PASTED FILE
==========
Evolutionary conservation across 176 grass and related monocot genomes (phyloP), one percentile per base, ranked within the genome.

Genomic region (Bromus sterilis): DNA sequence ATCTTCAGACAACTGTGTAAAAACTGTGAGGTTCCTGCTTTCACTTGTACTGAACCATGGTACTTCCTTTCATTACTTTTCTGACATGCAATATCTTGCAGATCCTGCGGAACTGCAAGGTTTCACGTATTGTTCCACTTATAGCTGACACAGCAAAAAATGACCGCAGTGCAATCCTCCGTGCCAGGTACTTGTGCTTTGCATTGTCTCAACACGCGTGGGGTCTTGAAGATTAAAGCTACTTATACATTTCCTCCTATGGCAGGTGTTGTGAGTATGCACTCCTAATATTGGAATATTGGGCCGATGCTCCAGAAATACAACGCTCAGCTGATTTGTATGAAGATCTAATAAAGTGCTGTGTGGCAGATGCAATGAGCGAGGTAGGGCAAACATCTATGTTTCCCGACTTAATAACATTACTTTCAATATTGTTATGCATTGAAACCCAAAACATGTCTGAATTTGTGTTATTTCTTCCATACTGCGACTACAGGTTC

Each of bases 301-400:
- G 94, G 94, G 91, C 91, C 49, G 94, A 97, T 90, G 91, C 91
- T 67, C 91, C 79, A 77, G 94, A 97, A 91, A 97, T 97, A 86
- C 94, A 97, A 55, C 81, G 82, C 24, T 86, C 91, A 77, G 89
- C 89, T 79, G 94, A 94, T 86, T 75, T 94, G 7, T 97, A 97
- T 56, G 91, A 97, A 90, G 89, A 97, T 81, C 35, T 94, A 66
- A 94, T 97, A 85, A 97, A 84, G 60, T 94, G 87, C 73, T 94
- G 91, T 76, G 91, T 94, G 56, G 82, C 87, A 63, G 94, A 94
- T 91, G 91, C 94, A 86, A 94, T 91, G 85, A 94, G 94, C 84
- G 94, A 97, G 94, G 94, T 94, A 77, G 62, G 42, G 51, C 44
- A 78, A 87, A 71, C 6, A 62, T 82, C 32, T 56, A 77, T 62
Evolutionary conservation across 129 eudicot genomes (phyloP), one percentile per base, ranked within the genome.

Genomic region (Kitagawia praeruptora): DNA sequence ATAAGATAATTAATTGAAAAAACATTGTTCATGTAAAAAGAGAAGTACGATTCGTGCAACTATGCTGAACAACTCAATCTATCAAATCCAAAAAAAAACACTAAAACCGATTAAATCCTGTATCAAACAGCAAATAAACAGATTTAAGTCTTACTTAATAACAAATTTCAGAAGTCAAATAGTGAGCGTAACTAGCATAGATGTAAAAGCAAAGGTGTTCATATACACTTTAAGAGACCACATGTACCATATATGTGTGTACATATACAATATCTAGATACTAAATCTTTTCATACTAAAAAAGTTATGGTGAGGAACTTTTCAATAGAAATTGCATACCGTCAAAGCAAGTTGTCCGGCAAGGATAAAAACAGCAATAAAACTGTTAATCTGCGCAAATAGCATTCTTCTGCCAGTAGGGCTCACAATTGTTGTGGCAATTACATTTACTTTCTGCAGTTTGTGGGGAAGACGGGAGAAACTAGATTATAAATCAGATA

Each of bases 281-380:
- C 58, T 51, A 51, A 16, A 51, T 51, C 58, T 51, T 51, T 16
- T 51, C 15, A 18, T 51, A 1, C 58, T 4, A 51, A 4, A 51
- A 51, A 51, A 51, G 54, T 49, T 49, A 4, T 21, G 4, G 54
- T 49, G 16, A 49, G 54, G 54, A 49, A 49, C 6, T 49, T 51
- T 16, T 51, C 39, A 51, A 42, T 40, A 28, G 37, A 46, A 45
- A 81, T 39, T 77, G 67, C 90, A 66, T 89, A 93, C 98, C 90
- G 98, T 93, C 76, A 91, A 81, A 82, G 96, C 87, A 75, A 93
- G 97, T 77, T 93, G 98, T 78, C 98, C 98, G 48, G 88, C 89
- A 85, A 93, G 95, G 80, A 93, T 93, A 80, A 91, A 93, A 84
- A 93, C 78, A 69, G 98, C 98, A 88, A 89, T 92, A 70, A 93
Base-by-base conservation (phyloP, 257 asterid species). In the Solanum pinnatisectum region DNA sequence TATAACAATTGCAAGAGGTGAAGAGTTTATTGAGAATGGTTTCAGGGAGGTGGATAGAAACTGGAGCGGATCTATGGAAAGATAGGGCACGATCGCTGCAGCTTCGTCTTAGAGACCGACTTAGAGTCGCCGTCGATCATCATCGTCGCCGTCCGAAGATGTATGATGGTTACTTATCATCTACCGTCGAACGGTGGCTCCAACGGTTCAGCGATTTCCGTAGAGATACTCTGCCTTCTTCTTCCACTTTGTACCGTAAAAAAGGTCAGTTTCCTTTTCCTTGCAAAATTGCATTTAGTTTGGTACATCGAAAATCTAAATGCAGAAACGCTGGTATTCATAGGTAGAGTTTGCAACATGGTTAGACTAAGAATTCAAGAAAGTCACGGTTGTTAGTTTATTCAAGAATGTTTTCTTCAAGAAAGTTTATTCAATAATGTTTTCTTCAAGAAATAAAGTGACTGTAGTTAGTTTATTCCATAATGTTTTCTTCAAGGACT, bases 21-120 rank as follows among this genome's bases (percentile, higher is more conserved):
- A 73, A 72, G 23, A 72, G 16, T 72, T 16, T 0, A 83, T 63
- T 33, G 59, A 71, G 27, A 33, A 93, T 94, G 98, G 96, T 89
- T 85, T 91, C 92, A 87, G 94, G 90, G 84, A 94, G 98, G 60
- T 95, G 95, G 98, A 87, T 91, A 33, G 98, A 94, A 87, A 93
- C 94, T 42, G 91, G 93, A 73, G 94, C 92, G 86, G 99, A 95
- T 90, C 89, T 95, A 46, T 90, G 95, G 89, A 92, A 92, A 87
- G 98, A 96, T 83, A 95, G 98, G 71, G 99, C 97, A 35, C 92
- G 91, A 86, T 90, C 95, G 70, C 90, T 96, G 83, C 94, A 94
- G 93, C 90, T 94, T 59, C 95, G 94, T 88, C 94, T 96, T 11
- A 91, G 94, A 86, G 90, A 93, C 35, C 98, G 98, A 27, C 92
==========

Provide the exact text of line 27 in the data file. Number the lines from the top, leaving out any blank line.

Base-by-base conservation (phyloP, 257 asterid species). In the Solanum pinnatisectum region DNA sequence TATAACAATTGCAAGAGGTGAAGAGTTTATTGAGAATGGTTTCAGGGAGGTGGATAGAAACTGGAGCGGATCTATGGAAAGATAGGGCACGATCGCTGCAGCTTCGTCTTAGAGACCGACTTAGAGTCGCCGTCGATCATCATCGTCGCCGTCCGAAGATGTATGATGGTTACTTATCATCTACCGTCGAACGGTGGCTCCAACGGTTCAGCGATTTCCGTAGAGATACTCTGCCTTCTTCTTCCACTTTGTACCGTAAAAAAGGTCAGTTTCCTTTTCCTTGCAAAATTGCATTTAGTTTGGTACATCGAAAATCTAAATGCAGAAACGCTGGTATTCATAGGTAGAGTTTGCAACATGGTTAGACTAAGAATTCAAGAAAGTCACGGTTGTTAGTTTATTCAAGAATGTTTTCTTCAAGAAAGTTTATTCAATAATGTTTTCTTCAAGAAATAAAGTGACTGTAGTTAGTTTATTCCATAATGTTTTCTTCAAGGACT, bases 21-120 rank as follows among this genome's bases (percentile, higher is more conserved):